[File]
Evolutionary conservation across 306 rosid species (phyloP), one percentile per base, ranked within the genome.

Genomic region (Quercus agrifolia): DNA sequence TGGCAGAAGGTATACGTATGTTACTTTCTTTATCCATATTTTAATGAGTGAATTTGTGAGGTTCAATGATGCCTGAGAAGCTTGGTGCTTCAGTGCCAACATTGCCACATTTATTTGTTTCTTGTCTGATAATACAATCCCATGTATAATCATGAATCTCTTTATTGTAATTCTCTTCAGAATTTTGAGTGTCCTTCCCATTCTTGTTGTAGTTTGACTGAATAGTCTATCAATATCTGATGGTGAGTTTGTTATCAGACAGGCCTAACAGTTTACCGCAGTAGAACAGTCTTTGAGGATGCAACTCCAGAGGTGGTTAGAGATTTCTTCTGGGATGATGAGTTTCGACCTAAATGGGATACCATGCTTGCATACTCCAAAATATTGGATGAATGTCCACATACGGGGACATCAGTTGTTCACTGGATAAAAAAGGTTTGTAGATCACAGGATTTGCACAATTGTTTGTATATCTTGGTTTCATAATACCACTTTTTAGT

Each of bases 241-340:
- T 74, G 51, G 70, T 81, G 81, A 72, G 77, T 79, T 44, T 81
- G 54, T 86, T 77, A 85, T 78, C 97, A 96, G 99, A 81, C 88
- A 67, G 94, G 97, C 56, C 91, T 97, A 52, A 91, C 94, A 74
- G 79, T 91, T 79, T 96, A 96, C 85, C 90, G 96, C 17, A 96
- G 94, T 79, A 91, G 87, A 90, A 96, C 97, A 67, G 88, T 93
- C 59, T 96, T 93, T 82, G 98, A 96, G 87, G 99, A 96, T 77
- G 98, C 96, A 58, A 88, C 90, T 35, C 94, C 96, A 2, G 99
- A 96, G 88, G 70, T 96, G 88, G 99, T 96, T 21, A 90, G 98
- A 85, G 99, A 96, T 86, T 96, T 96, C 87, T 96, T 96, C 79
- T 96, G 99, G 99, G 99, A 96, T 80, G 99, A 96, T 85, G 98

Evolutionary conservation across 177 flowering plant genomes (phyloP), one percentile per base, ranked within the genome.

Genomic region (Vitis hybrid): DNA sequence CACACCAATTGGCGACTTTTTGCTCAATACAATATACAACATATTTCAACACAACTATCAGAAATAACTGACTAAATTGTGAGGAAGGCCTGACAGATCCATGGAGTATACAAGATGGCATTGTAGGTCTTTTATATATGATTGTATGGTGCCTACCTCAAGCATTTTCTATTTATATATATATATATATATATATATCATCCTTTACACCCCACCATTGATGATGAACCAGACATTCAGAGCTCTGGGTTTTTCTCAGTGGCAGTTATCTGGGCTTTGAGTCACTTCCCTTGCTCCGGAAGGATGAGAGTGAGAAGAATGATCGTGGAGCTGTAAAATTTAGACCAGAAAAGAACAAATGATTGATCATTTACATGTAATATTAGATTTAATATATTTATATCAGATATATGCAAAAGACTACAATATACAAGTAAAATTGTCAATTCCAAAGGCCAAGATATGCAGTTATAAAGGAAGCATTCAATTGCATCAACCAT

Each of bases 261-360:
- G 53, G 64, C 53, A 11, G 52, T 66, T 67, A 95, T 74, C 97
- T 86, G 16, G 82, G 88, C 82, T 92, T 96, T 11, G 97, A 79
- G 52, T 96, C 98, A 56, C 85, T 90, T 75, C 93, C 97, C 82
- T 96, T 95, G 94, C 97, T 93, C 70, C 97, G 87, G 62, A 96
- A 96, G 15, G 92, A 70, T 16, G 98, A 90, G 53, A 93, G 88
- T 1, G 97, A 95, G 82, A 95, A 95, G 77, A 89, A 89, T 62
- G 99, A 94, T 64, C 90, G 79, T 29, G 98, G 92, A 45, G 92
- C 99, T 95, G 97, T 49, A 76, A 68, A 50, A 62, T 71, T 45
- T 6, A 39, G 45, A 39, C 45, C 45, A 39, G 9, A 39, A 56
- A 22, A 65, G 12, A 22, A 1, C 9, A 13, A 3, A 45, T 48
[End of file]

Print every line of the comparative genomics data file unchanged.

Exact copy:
Evolutionary conservation across 306 rosid species (phyloP), one percentile per base, ranked within the genome.

Genomic region (Quercus agrifolia): DNA sequence TGGCAGAAGGTATACGTATGTTACTTTCTTTATCCATATTTTAATGAGTGAATTTGTGAGGTTCAATGATGCCTGAGAAGCTTGGTGCTTCAGTGCCAACATTGCCACATTTATTTGTTTCTTGTCTGATAATACAATCCCATGTATAATCATGAATCTCTTTATTGTAATTCTCTTCAGAATTTTGAGTGTCCTTCCCATTCTTGTTGTAGTTTGACTGAATAGTCTATCAATATCTGATGGTGAGTTTGTTATCAGACAGGCCTAACAGTTTACCGCAGTAGAACAGTCTTTGAGGATGCAACTCCAGAGGTGGTTAGAGATTTCTTCTGGGATGATGAGTTTCGACCTAAATGGGATACCATGCTTGCATACTCCAAAATATTGGATGAATGTCCACATACGGGGACATCAGTTGTTCACTGGATAAAAAAGGTTTGTAGATCACAGGATTTGCACAATTGTTTGTATATCTTGGTTTCATAATACCACTTTTTAGT

Each of bases 241-340:
- T 74, G 51, G 70, T 81, G 81, A 72, G 77, T 79, T 44, T 81
- G 54, T 86, T 77, A 85, T 78, C 97, A 96, G 99, A 81, C 88
- A 67, G 94, G 97, C 56, C 91, T 97, A 52, A 91, C 94, A 74
- G 79, T 91, T 79, T 96, A 96, C 85, C 90, G 96, C 17, A 96
- G 94, T 79, A 91, G 87, A 90, A 96, C 97, A 67, G 88, T 93
- C 59, T 96, T 93, T 82, G 98, A 96, G 87, G 99, A 96, T 77
- G 98, C 96, A 58, A 88, C 90, T 35, C 94, C 96, A 2, G 99
- A 96, G 88, G 70, T 96, G 88, G 99, T 96, T 21, A 90, G 98
- A 85, G 99, A 96, T 86, T 96, T 96, C 87, T 96, T 96, C 79
- T 96, G 99, G 99, G 99, A 96, T 80, G 99, A 96, T 85, G 98

Evolutionary conservation across 177 flowering plant genomes (phyloP), one percentile per base, ranked within the genome.

Genomic region (Vitis hybrid): DNA sequence CACACCAATTGGCGACTTTTTGCTCAATACAATATACAACATATTTCAACACAACTATCAGAAATAACTGACTAAATTGTGAGGAAGGCCTGACAGATCCATGGAGTATACAAGATGGCATTGTAGGTCTTTTATATATGATTGTATGGTGCCTACCTCAAGCATTTTCTATTTATATATATATATATATATATATATCATCCTTTACACCCCACCATTGATGATGAACCAGACATTCAGAGCTCTGGGTTTTTCTCAGTGGCAGTTATCTGGGCTTTGAGTCACTTCCCTTGCTCCGGAAGGATGAGAGTGAGAAGAATGATCGTGGAGCTGTAAAATTTAGACCAGAAAAGAACAAATGATTGATCATTTACATGTAATATTAGATTTAATATATTTATATCAGATATATGCAAAAGACTACAATATACAAGTAAAATTGTCAATTCCAAAGGCCAAGATATGCAGTTATAAAGGAAGCATTCAATTGCATCAACCAT

Each of bases 261-360:
- G 53, G 64, C 53, A 11, G 52, T 66, T 67, A 95, T 74, C 97
- T 86, G 16, G 82, G 88, C 82, T 92, T 96, T 11, G 97, A 79
- G 52, T 96, C 98, A 56, C 85, T 90, T 75, C 93, C 97, C 82
- T 96, T 95, G 94, C 97, T 93, C 70, C 97, G 87, G 62, A 96
- A 96, G 15, G 92, A 70, T 16, G 98, A 90, G 53, A 93, G 88
- T 1, G 97, A 95, G 82, A 95, A 95, G 77, A 89, A 89, T 62
- G 99, A 94, T 64, C 90, G 79, T 29, G 98, G 92, A 45, G 92
- C 99, T 95, G 97, T 49, A 76, A 68, A 50, A 62, T 71, T 45
- T 6, A 39, G 45, A 39, C 45, C 45, A 39, G 9, A 39, A 56
- A 22, A 65, G 12, A 22, A 1, C 9, A 13, A 3, A 45, T 48